Like any physician, the maritime physician must have a strong knowledge base acquired during his medical studies. He must also, through additional training, acquire a good understanding of the maritime environment and the skills essential to practising medicine in isolation.
Several countries have developed and implemented training courses dedicated to maritime physicians. These range from simple degree diplomas to full programmes of specialist medical training. All training courses should provide physician trainees with the same knowledge base and skills regardless of the country and be validated through adequate assessment methods. The knowledge base and skills that are necessary for maritime physicians can be defined, based on common reference sources that are globally accepted by maritime professionals in collaboration with experienced teachers in the domain. These basic competencies (knowledge and skills) could usefully first be established at the international level and then be adapted to fit countries’ specific legislation and mode of operation for medical assistance at sea.
In Europe, the first attempts to harmonize teaching courses were made at the workshops in Barcelona and Brest under the guidance of the International Maritime Health Association. It became obvious at these workshops that maritime medical training ought to be developed at three levels: the international level, the European level, and, of course the national level. The first objective of maritime professionals’ training is for physicians to become familiar with the maritime environment (oceanography, climatology), ships, living and working conditions on board, as well as international rules and regulations. It is especially important for physicians to know about seafarers’ international rights, international sanitary regulations, and the roles of flag states at sea and port states when the ship is docked (see chapter 6). Maritime physicians must also be knowledgeable about the specifics of the risks that may arise on board a ship: noise, vibrations, electromagnetic fields, radars, and toxic substances (see relevant chapters). They also need to understand ergonomic constraints and be able to assess occupational safety on board.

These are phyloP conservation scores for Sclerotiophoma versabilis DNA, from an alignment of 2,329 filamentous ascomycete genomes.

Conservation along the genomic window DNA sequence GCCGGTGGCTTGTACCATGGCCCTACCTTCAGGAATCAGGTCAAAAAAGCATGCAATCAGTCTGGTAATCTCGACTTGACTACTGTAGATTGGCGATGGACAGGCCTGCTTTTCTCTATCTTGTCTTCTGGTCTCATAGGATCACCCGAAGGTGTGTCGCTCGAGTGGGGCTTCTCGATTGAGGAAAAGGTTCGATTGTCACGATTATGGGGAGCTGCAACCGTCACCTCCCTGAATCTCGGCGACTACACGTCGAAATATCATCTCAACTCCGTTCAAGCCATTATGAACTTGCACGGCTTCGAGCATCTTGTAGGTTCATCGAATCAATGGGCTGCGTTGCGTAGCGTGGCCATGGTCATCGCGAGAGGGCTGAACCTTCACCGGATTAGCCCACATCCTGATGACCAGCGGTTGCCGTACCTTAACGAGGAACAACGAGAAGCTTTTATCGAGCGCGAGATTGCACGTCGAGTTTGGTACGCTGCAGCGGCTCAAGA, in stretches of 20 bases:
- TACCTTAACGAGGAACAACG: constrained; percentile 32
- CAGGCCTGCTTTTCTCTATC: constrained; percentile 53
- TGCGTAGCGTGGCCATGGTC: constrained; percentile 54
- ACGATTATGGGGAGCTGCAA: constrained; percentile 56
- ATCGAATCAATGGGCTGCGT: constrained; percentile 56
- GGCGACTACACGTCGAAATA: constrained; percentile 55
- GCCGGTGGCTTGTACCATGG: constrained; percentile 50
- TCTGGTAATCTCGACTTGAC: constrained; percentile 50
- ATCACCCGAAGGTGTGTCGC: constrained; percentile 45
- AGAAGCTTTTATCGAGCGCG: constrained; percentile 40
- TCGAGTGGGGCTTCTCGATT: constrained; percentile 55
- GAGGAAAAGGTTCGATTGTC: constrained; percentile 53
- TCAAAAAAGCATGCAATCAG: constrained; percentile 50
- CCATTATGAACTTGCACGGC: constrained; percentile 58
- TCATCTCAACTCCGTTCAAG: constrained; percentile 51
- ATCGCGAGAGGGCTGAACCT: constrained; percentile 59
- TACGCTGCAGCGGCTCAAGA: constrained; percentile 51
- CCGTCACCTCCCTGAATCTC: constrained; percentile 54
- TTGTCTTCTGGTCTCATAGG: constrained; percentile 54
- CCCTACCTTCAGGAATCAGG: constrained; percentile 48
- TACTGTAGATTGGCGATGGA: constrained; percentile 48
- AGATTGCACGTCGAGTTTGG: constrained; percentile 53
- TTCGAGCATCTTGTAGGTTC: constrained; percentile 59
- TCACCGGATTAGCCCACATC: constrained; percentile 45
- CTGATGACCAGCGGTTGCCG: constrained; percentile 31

Aside from these fundamentals, the training must address specific health problems that a maritime physician is likely to encounter during his practice: acute intoxications, sickness associated with travel (hypothermia, heat stroke, drowning, tropical infections and seafarers psychopathologies), risks in port (such as preparing seafarers for going into a port and the health problems encountered in ports), and finally, forms of ill health that may affect sailors after returning home.